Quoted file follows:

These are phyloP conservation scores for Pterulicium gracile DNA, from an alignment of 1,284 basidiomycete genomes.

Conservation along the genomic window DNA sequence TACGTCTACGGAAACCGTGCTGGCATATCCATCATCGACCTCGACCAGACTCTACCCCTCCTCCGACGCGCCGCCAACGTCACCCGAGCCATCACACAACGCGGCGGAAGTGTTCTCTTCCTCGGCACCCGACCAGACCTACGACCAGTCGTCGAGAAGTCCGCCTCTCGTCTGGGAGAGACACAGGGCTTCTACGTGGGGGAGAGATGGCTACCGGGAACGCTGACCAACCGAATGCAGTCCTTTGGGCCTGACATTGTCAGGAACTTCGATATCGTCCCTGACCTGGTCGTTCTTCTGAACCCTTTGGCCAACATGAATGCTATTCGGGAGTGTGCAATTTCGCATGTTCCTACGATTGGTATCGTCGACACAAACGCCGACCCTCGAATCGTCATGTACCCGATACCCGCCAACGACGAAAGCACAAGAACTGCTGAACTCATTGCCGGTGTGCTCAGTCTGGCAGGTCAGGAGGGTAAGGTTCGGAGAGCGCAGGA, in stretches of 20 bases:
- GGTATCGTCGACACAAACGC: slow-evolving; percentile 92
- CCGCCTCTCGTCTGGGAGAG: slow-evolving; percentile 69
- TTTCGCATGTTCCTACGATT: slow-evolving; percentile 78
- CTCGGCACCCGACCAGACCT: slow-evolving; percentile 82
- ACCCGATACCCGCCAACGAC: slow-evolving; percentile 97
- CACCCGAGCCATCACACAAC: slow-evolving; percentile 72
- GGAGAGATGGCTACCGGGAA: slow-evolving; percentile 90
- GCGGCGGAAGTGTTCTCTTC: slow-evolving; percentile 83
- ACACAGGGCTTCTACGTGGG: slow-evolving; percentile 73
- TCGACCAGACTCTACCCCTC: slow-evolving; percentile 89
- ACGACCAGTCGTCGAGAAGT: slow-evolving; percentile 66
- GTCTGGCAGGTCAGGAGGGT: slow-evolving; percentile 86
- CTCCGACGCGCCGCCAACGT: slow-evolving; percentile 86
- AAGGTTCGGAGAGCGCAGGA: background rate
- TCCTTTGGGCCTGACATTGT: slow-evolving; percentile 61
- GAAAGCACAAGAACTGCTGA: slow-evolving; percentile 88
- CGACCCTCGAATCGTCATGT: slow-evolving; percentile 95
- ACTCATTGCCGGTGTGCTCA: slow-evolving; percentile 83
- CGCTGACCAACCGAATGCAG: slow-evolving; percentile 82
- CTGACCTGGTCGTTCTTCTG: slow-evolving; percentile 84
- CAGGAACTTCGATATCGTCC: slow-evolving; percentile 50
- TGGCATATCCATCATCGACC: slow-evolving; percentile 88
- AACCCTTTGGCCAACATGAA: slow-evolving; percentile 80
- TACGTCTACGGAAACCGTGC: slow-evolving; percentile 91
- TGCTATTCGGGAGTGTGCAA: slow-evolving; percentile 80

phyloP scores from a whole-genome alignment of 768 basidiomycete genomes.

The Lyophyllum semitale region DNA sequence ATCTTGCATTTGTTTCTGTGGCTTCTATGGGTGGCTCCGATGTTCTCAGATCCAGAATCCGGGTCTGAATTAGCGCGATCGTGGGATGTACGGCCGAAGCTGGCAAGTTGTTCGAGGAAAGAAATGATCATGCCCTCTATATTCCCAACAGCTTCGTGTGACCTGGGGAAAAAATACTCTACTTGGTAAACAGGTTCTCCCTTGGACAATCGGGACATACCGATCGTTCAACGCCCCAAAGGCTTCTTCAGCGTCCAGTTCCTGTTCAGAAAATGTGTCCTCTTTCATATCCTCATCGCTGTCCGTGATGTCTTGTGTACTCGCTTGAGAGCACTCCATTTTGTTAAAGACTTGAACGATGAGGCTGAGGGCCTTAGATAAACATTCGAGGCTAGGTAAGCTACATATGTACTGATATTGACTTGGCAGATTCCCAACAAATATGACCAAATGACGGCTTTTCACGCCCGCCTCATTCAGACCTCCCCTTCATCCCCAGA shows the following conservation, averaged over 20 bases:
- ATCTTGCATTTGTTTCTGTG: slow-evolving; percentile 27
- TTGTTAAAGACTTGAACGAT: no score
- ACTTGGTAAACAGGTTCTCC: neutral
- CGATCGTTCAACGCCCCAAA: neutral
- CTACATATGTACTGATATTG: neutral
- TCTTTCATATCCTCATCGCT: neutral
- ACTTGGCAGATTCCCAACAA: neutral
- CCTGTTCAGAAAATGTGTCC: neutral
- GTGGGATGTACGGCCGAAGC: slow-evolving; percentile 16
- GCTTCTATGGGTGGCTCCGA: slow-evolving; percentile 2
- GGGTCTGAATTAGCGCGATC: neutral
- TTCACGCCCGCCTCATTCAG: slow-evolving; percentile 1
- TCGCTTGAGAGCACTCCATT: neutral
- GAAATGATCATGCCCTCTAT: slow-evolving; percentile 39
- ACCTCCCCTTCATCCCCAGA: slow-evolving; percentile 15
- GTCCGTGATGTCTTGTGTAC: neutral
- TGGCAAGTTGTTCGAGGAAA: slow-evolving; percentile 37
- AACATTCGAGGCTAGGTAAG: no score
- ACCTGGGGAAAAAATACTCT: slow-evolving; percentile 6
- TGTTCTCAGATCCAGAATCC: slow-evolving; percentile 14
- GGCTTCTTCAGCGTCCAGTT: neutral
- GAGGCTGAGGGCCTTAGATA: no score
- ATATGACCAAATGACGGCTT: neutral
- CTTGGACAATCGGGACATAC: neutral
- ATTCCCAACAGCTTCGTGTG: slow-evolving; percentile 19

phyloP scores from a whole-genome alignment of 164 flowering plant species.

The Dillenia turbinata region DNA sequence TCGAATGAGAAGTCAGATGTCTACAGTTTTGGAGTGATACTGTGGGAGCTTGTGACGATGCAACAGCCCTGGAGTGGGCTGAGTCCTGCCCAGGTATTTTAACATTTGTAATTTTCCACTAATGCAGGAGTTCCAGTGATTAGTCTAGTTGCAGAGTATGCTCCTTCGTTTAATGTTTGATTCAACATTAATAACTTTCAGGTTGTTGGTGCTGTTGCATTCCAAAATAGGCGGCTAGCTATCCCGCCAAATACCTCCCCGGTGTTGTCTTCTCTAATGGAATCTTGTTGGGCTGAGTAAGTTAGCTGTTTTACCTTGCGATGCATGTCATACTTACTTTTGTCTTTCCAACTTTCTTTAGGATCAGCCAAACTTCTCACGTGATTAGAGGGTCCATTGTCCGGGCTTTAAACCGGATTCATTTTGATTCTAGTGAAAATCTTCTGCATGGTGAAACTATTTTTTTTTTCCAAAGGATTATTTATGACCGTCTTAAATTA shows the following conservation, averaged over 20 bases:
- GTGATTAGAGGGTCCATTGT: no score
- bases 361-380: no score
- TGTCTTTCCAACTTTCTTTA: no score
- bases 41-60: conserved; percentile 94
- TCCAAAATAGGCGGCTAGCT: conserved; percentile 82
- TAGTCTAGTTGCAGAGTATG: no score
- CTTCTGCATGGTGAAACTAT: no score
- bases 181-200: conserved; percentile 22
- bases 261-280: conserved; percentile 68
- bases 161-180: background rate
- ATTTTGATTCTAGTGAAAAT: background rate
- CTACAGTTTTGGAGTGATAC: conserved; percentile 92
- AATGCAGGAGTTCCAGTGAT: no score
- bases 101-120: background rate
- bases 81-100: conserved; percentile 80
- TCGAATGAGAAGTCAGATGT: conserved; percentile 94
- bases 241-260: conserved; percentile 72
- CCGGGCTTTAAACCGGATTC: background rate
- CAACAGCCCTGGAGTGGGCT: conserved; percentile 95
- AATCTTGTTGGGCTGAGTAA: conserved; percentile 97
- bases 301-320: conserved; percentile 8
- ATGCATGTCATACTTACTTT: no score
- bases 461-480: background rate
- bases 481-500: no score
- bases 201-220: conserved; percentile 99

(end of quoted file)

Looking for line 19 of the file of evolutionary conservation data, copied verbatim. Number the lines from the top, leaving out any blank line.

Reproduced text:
- CGACCCTCGAATCGTCATGT: slow-evolving; percentile 95